President Moon Jae-in’s administration has been trying to shore up the country’s economic growth rate above 2 percent this year. It seems to be concerned that any lower figure will throw cold water on the ruling party’s prospects in the general elections set for April.
The government plans to announce its growth outlook for next year in mid-December. But Finance Minister Hong Nam-ki, who doubles as deputy prime minister for economic affairs, recently said all efforts would be made to achieve a growth rate of 2.3 percent in 2020.
Experts caution that it will be difficult to reach the government’s growth goals, given deteriorating economic conditions at home and abroad.
Even if the government-set targets are met, the country would see its gross domestic product increase at a far slower pace than its potential growth rate for two consecutive years. The Bank of Korea has put the country’s potential growth rate -- the maximum growth an economy could achieve through all factors of production without prompting inflation -- at 2.5-2.6 percent for 2019-2020. Korea’s economy expanded 2.7 percent in 2018.
What is further worrisome is that the growth potential of Asia’s fourth-largest economy has been weakening at a steep pace since the 2000s. From 5-5.2 percent during 2001-2005, it fell to 4.1-4.2 percent in 2006-2010, 3-3.4 percent in 2011-2015 and 2.7-2.8 percent in 2016-2020.
A weakening of traditional manufacturing industries coupled with low birthrate and rapidly-aging population are behind the downward trend in growth potential. Anti-corporate policies pursued by the Moon administration since it assumed office in 2017 has accelerated the slackening of Korea’s growth potential.
According to recent data from the Organization for Economic Cooperation and Development, Korea recorded a 0.4 percentage point fall in potential growth rate over the past two years, the third-steepest drop among the 36 member states of the group. Over the cited period, 18 OECD member countries, including the US and Japan, saw an expansion in their growth potential.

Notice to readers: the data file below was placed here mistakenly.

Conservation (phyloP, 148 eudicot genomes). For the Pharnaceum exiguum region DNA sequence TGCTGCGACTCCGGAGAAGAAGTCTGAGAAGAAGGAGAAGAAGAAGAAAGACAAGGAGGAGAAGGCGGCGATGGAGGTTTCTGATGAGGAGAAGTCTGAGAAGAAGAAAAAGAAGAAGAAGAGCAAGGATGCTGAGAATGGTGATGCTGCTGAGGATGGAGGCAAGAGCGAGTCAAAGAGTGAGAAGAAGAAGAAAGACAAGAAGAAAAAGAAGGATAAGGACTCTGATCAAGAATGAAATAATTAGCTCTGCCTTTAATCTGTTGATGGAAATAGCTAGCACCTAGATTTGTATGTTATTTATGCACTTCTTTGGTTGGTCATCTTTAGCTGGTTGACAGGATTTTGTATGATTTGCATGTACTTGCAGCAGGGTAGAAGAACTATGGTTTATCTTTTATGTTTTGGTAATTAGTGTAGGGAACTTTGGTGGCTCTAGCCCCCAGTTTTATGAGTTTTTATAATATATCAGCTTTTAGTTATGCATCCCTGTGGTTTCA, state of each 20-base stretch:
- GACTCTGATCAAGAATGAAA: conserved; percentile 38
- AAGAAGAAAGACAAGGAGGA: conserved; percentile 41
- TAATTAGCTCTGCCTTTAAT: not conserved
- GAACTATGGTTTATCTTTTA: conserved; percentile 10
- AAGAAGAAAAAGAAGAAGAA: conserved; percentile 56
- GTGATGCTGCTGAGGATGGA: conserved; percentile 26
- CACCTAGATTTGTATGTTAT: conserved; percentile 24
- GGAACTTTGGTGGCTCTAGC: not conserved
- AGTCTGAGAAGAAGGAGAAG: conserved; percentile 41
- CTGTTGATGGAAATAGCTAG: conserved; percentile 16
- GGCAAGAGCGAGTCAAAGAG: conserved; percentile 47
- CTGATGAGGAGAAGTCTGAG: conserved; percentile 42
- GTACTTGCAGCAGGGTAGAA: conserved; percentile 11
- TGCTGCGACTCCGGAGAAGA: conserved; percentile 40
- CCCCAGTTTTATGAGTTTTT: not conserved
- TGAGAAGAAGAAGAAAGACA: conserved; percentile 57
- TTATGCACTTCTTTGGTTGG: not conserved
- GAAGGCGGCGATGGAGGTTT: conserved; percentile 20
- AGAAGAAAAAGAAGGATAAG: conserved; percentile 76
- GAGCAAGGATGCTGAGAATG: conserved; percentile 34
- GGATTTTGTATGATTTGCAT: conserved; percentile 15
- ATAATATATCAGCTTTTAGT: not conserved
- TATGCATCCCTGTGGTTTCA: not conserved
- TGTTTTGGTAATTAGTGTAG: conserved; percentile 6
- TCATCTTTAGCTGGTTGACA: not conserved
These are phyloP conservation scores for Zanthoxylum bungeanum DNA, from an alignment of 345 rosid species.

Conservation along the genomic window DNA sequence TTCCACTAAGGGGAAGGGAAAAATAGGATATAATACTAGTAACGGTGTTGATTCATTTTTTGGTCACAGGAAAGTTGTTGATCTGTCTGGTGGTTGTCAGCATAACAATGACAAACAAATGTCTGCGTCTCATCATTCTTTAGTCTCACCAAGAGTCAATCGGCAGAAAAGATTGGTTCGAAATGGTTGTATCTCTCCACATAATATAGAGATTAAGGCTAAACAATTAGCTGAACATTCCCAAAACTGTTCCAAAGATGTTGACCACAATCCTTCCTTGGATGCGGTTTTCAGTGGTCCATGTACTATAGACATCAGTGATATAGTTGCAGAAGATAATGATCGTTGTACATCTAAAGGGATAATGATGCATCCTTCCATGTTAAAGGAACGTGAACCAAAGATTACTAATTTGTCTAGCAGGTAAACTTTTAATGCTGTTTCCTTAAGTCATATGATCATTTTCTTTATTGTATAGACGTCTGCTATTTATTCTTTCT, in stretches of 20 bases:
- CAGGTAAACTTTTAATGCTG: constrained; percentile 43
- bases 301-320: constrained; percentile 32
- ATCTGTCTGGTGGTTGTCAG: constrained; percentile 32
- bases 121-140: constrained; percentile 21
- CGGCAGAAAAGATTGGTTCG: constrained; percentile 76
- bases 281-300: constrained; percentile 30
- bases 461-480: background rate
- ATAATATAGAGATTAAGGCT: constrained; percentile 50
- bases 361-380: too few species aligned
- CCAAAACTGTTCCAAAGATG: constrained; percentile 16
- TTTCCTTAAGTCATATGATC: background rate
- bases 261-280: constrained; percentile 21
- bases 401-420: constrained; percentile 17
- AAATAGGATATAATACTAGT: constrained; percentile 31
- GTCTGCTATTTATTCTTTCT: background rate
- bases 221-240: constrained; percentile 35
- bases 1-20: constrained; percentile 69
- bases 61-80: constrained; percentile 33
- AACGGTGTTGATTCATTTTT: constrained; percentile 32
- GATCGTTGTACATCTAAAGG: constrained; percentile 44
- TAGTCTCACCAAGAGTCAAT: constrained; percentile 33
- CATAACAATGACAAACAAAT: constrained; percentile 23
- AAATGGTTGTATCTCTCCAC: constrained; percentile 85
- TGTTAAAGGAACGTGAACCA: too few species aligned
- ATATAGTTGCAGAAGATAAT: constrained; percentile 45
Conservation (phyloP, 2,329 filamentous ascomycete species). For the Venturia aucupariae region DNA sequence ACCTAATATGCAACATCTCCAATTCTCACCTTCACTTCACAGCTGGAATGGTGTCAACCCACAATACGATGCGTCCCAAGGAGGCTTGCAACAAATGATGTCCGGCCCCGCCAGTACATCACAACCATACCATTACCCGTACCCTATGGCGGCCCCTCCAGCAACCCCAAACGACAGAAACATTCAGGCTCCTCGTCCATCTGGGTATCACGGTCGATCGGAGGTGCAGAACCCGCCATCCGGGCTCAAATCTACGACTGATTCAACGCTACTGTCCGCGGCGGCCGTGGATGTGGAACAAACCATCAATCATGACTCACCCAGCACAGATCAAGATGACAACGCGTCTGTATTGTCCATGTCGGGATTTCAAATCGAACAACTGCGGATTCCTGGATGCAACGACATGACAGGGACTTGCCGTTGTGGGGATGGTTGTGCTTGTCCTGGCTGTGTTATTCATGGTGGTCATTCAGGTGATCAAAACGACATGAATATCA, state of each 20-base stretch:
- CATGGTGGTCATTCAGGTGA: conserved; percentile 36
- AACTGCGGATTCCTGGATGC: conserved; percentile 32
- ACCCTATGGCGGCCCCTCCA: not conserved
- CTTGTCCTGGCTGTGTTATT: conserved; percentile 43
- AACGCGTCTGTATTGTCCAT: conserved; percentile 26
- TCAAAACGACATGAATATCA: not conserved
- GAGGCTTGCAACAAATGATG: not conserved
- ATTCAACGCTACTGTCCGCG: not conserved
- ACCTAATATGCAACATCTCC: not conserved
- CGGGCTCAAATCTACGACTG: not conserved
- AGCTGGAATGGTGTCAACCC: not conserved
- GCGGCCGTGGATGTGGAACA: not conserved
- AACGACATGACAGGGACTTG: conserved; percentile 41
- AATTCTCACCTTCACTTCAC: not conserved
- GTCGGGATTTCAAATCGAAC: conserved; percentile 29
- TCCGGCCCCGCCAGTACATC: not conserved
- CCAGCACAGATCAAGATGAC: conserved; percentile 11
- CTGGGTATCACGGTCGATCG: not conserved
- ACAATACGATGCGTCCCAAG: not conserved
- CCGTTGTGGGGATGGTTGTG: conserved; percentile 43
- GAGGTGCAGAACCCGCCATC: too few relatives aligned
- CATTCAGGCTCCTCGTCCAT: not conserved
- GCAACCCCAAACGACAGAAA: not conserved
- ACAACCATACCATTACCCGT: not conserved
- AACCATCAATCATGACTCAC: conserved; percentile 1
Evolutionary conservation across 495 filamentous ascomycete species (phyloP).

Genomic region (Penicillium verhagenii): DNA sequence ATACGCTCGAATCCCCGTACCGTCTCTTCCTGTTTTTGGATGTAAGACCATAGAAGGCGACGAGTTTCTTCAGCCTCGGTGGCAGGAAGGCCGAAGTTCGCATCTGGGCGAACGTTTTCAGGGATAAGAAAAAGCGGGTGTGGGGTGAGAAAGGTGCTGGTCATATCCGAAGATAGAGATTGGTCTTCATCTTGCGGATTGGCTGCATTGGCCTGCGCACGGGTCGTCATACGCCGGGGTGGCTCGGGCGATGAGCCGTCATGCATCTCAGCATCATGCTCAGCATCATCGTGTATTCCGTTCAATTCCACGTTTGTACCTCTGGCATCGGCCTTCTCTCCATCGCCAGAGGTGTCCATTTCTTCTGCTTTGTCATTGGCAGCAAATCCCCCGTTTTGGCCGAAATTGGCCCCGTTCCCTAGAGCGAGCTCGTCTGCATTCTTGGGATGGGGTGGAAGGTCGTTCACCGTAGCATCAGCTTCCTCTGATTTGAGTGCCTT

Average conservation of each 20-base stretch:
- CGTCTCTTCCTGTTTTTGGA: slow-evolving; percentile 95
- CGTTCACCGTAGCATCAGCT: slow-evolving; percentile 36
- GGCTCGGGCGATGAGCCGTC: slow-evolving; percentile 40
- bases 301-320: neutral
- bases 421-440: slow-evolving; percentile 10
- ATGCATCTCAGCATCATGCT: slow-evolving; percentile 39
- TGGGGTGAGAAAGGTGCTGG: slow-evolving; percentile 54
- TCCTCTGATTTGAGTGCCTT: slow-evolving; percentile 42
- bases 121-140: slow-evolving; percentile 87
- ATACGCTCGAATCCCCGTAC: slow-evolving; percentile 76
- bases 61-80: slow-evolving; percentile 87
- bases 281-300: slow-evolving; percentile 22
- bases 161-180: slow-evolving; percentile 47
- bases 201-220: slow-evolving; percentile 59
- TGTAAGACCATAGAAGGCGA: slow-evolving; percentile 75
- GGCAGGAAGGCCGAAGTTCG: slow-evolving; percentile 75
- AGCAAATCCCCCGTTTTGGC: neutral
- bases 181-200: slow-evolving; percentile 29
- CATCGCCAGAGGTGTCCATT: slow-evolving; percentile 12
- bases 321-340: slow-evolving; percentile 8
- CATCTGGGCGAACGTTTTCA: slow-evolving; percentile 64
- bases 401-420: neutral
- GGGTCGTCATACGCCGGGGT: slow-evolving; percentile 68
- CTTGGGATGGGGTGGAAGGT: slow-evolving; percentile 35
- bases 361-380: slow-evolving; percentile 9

The state-run think tank Korea Development Institute last week cut its growth outlook for this year to 2 percent from its previous forecast of 2.4 percent. With most private institutions predicting Korea’s economy would expand far below 2 percent in 2019, the KDI certainly tried to stay in line with the government’s growth projection.
Still, the institute warned of the possibility of the country’s growth potential weakening sharply, noting a steep decline in the private sector’s contribution to economic growth.
In the third quarter of this year, when the economy grew 0.4 percent from three months earlier, declining private investment peeled 0.7 percentage point off the growth rate, with private consumption making zero contribution, according to BOK data released last month.
The value of investments by Korea’s top 30 conglomerates fell 17 percent in the January-September period from a year earlier to a combined 54.33 trillion won ($46.61 billion), showed separate data released Sunday by CEO Score, a market research firm.
To bolster short-term growth, Korea needs a mix of monetary policy easing and expansionary fiscal expenditure. The central bank, which slashed its policy rate by a quarter percentage point to 1.25 percent -- the lowest level since June 2016 -- is expected to make at least one additional rate cut in the next six months.
It should be noted, however, that there will be limits to the effect of such stimulus measures, given that the potential growth rate is continuing to fall.
Key to boosting growth potential is to improve productivity, as shown in the US and other advanced economies that have seen their growth potential expand in recent years.
To help raise productivity, the government should accelerate regulatory, labor and structural reforms, which would lead to reinvigorating corporate activity and market vitality.
The Moon administration has so far shown no signs of changing its ill-conceived policies that have dragged down growth and exacerbated income inequality. Before it is too late, it should abandon its preoccupation with fiscal spending and reluctance to push for reforms.
Otherwise, the government might do irrecoverable damage to the economy by letting its potential growth rate slide more sharply by adhering to policies that place political interests ahead of economic good sense.